A year ago, he was transitioning into a pretty tough role - big brother. We know this can be rough for first-borns, but, he had double the challenge because we gave birth to TWINS. He used to get all the attention, and these shiny cute babies were getting in the way of that, big time. Life was hard.
But now, he has embraced his big brother status like a champ. In this photo, he set up a "bed" on the floor so he and his little brother could pretend to nap, and then pop their heads up and giggle to each other. He loves teaching them skills, words, making them laugh, and starting some sort of loud sound that the other two will join in on. He doesn't always like his big-bro-role, but, more often than not asks for help when he needs it.
Today, I took a break from work and peeked out at the 3 kids playing in our courtyard. His little brother threw his hat on the ground. He ran over, picked it up, and put it back onto his head and said "you need to keep this on, you will get a sunburn!" and took off to play.
Imagine if we ALL transitioned into less-than-optimal situations this way? He has shown us that we SHOULD scream, yell, and cry about the things that make us sad and angry. He let it all out - felt all the feels - and processed what was hard. And then, he had the space to flex, change, and find his purpose in this new situation. The result? A pretty joyful little guy who gets to feel important (because he is!) as a big brother. So cool eh?
This is shame.
Shame makes us feel like there is something wrong, or dark, or bad inside us.
When we are bullied, we feel shame.
What most people don't know, is that it is almost impossible for someone who is abused in this way to just "get over it".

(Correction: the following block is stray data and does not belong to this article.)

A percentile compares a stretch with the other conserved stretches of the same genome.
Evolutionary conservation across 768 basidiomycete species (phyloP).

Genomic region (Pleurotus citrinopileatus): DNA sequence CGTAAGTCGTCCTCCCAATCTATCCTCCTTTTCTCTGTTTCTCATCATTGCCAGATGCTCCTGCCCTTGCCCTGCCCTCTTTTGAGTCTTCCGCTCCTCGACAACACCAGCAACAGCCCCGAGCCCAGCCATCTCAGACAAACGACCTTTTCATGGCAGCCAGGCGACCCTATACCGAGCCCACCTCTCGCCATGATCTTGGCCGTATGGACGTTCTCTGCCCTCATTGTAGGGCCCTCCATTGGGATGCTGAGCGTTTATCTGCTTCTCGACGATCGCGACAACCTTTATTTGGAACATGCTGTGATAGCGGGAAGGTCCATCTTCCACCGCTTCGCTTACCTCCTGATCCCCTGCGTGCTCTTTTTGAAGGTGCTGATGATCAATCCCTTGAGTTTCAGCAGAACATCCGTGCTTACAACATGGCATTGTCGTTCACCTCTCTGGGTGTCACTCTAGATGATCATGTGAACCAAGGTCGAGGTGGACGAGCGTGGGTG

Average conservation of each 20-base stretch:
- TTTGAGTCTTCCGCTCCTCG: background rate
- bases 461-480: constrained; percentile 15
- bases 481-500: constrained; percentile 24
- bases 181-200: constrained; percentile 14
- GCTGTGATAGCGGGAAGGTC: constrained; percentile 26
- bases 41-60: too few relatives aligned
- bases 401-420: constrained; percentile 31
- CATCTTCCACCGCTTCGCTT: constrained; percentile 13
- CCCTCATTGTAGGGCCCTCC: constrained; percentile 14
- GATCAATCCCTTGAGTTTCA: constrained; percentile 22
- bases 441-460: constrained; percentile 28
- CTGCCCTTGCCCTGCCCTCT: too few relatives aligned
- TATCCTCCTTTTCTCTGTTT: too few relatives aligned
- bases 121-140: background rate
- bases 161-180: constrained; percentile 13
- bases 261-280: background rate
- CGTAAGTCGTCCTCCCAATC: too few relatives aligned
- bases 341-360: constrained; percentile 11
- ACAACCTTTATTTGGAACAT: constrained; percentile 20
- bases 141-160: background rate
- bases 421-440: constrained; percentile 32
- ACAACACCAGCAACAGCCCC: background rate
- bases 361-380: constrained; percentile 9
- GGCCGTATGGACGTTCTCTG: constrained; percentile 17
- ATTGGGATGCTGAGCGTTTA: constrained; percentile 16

The pain doesn't end when school is over, or when we switch jobs. We don't feel free when we leave the family member who was hurting us. It's just not how it works.
Many people feel the shame of bullying throughout their lives. But, the good news, is that it doesn't have to be this way.
Shame can be released and let go. We just need to start telling our stories.
First, you can start with someone you trust. Someone who listens well, and won't try to fix the problem.
Then, you can find a good therapist, or any health practitioner who can help release trauma. Consider energy healers like reiki practitioners or some osteopaths.
Once you can make sense of the trauma (by using your head) and releasing the feelings about it (cry, run, yell, do energy work), THEN you will have the ability to "get over it".
If you aren't sure which path is right for you, send me a PM and I can help guide you in the right direction. Because really, deep down, you know that there is nothing wrong with you, and, that you deserve so much love...
Kathleen is an anti-bullying specialist, a conflict coach, a teacher, mom, wife, daughter, sister, friend...